Is This the Cause of Unwanted Weight Gain?

Dr. Frank Shallenberger, MD

February 4, 2019



Do you struggle with weight issues? If so, you’re not alone. There’s a reason this is a billion dollar industry – a lot of people can’t lose weight. No matter how hard they try. No matter what they eat. And no matter how much they exercise.

What most people don’t realize is that there’s an underlying cause of weight gain that might be keeping you from dropping those unwanted pounds. This cause can go hand-in-hand with a loss of muscle mass, so the effects can be dangerous to your overall health. Fortunately, it’s relatively easy to fix this underlying cause. As you’ll see, all you have to do is correct this one deficiency.

This overlooked cause of weight gain is simply a deficiency of amino acids. As you may know, amino acids are molecules that attach to each other in different sequences to make up the various proteins that regulate our bodies.

Does this mean you just have to take amino acids to lose weight? Well, there are two powerful research studies that indicate that a deficiency of amino acids may be one of the causes of an inability to lose weight.

Why Amino Acids Decrease Cravings

In the first study, a team of scientists from the University of Warwick in Coventry, United Kingdom decided to investigate how amino acids could result in weight loss. They start off their report by stating, “Amino acids have been long known to be the most efficient type of nutrient at satisfying hunger and providing an extended period of satiety.” Then, they go on to explain that the effect probably has to do with how amino acids directly act on the areas in the brain that control the feeling of hunger and cravings.

Previous studies have already shown that when researchers inject amino acids directly into the brains of rats, they don’t want to eat. So, how does it work? To find out, they conducted a series of experiments and discovered something that could transform our concepts about weight-loss practices.

The scientists, led by Nicholas Dale, a professor of neuroscience, found that a group of specialized brains cells called tanycytes are able to send signals that stop the sensations of hunger. Their findings were published in the journal Molecular Metabolism. They were able to show that the tanycytes start sending anti-hunger signals when they detect certain amino acids in the blood.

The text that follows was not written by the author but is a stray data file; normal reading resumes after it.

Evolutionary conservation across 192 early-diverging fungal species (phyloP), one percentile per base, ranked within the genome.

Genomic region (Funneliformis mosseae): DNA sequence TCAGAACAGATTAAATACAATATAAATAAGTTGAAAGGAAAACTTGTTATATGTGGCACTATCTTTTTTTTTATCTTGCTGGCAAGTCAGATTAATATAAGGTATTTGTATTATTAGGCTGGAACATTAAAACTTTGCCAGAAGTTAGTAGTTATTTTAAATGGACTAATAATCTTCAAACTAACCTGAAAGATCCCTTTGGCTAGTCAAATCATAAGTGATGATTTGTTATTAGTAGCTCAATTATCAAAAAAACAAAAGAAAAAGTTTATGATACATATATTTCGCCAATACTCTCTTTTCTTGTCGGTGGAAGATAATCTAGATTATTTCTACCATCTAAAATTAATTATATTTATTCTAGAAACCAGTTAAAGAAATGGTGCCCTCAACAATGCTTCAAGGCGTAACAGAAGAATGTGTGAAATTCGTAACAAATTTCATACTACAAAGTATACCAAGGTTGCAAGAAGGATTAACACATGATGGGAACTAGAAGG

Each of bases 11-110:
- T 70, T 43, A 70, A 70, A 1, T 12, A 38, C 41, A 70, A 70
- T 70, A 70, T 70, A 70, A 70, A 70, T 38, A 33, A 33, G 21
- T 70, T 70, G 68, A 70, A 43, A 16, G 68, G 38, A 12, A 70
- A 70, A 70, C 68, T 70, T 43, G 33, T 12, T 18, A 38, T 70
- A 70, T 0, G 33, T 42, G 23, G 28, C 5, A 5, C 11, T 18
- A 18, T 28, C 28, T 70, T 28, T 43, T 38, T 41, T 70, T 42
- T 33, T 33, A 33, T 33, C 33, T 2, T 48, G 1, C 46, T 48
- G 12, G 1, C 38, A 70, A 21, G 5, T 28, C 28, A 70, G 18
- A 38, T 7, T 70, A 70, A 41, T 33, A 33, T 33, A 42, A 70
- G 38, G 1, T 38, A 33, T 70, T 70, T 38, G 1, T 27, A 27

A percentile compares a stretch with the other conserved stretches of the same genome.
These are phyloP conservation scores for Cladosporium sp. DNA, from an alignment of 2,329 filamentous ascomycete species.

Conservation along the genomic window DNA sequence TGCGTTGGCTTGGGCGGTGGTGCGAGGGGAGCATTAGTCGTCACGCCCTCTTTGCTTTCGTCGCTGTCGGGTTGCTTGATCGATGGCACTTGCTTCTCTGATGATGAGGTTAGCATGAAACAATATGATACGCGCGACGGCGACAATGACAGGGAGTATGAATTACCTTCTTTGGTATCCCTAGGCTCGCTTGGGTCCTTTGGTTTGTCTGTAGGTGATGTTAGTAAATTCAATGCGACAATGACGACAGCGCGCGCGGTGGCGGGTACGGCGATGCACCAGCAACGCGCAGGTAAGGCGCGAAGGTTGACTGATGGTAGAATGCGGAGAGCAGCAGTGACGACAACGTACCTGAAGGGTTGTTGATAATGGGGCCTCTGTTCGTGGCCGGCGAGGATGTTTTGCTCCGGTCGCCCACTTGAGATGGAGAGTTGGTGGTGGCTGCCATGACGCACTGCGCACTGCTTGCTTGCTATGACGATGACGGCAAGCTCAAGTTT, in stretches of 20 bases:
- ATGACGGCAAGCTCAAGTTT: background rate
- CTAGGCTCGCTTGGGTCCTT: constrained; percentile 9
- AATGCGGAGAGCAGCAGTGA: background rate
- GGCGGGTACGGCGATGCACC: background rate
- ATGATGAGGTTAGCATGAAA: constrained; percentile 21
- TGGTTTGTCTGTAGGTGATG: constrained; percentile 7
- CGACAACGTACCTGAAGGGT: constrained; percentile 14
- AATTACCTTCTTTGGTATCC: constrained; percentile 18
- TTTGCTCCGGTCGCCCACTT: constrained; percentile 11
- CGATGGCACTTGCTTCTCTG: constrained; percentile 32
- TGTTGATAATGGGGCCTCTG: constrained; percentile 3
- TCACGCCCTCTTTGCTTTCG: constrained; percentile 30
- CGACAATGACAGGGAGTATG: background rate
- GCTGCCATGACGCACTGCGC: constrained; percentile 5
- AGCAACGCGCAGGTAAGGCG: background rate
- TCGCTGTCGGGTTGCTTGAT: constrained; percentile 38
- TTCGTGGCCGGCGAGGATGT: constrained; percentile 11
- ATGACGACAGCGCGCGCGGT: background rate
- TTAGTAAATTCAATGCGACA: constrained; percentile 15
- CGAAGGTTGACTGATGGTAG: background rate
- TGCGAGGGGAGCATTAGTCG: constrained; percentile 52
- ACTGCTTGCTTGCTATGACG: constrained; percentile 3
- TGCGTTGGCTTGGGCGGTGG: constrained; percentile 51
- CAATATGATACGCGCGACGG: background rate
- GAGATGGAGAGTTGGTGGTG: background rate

Professor Dale had this to say about the findings, “Amino acid levels in blood and brain following a meal are a very important signal that imparts the sensation of feeling full. Finding that tanycytes, located at the center of the brain region that controls body weight, directly sense amino acids has very significant implications for coming up with new ways to help people to control their body weight within healthy bounds.” Well, that’s great for rats, but what about people?

Blood Levels of Amino Acids Affect Appetite

Back in 1997, scientists from the Department of Medicine at UCLA School of Medicine, published a report entitled, “Relationship between serum amino concentration and fluctuations in appetite.” In that study, the researchers looked at the blood levels of amino acids after a group of men and women ate meals composed of various amounts of amino acids. Then, they asked the participants on a scale of zero to four how hungry they were. They discovered that the higher the blood (serum) levels of amino acids were, the less hunger the men and women felt. But what if there was something else in the food that decreased appetite? Maybe it wasn’t the amino acids?

In two other experiments, instead of having the subjects eat the amino acids in the form of foods, they infused them directly into the veins.  And in a forth experiment they had the subjects drink a solution of pure amino acids in the absence of any food.  Here’s what they discovered.

“In all four experiments the appetite diminished when the amino acid concentration rose, and when the amino acid concentration fell, the appetite increased.” This is called a “dose responsive pattern.” As I have pointed out many times before, a dose responsive pattern is proof that the substances being tested, in this case amino acids, are responsible for the results. 


Mellinkoff SM, Frankland M, et al. Relationship between serum amino acid concentration and fluctuations in appetite. Obes Res. 1997 Jul;5(4):381-4.

Lazutkaite G, Soldà A, et al. Amino acid sensing in hypothalamic tanycytes via umami tastereceptors. Mol Metab. 2017 Nov;6(11):1480-1492.


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